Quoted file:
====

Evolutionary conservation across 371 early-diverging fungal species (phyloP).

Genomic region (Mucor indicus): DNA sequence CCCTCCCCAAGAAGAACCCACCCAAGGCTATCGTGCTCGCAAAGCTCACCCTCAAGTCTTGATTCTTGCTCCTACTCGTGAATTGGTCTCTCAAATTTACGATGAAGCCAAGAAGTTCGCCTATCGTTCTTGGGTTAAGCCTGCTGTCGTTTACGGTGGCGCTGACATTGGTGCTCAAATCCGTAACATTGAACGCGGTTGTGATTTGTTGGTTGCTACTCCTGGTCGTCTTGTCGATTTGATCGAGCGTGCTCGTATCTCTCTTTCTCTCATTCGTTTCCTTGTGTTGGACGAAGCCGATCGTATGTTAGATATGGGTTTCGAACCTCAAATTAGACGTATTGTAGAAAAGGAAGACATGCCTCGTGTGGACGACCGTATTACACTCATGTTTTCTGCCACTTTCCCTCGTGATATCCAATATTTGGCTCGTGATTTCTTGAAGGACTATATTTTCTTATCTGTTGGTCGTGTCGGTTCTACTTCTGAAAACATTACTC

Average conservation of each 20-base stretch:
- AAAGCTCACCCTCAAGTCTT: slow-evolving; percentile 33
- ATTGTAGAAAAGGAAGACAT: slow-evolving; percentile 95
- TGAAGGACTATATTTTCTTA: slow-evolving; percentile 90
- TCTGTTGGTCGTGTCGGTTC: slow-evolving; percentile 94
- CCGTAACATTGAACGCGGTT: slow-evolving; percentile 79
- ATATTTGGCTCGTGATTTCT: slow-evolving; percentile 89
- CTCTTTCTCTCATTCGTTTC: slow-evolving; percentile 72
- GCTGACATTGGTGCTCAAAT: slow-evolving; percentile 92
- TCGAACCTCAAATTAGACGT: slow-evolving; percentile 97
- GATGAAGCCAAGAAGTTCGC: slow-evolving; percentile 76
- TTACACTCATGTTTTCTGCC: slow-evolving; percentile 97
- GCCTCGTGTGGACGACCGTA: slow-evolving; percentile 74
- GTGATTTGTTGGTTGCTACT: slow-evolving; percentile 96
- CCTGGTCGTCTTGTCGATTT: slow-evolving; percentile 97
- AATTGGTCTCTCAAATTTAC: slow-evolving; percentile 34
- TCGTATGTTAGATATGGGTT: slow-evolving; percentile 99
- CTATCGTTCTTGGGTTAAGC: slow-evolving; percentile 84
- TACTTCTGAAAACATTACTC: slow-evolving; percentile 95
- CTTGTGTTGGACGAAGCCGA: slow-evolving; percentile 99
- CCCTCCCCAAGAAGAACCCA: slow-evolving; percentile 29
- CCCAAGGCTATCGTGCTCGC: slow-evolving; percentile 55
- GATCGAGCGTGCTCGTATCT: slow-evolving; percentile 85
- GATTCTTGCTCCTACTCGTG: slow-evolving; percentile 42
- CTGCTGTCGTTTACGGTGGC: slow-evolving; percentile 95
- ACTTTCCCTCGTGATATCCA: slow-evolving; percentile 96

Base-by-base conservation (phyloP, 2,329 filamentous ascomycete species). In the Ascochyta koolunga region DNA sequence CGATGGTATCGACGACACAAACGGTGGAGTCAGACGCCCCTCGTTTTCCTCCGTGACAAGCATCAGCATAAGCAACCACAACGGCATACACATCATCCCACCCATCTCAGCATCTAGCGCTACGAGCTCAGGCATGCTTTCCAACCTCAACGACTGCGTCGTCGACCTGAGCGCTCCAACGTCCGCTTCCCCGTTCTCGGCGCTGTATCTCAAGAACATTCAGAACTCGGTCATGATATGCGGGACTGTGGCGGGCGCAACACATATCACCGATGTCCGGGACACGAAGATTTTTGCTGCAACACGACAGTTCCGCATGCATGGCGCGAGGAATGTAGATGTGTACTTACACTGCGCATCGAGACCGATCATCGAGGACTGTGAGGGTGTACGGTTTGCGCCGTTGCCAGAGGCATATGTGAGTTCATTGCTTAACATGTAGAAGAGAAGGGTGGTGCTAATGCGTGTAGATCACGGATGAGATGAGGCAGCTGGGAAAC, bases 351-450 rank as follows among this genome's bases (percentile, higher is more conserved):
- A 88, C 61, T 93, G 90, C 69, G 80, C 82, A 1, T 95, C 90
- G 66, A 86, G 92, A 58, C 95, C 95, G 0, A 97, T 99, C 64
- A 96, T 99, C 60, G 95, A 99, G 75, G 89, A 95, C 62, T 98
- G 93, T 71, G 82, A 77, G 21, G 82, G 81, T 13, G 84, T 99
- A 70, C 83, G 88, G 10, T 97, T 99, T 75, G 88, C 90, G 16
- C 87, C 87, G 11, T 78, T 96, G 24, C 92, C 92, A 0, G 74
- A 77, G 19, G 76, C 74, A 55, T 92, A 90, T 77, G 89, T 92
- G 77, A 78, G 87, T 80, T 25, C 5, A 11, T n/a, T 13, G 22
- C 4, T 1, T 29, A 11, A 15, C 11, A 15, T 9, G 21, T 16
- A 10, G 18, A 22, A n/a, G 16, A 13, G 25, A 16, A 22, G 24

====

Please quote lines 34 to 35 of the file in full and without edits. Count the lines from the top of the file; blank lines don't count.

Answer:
- A 70, C 83, G 88, G 10, T 97, T 99, T 75, G 88, C 90, G 16
- C 87, C 87, G 11, T 78, T 96, G 24, C 92, C 92, A 0, G 74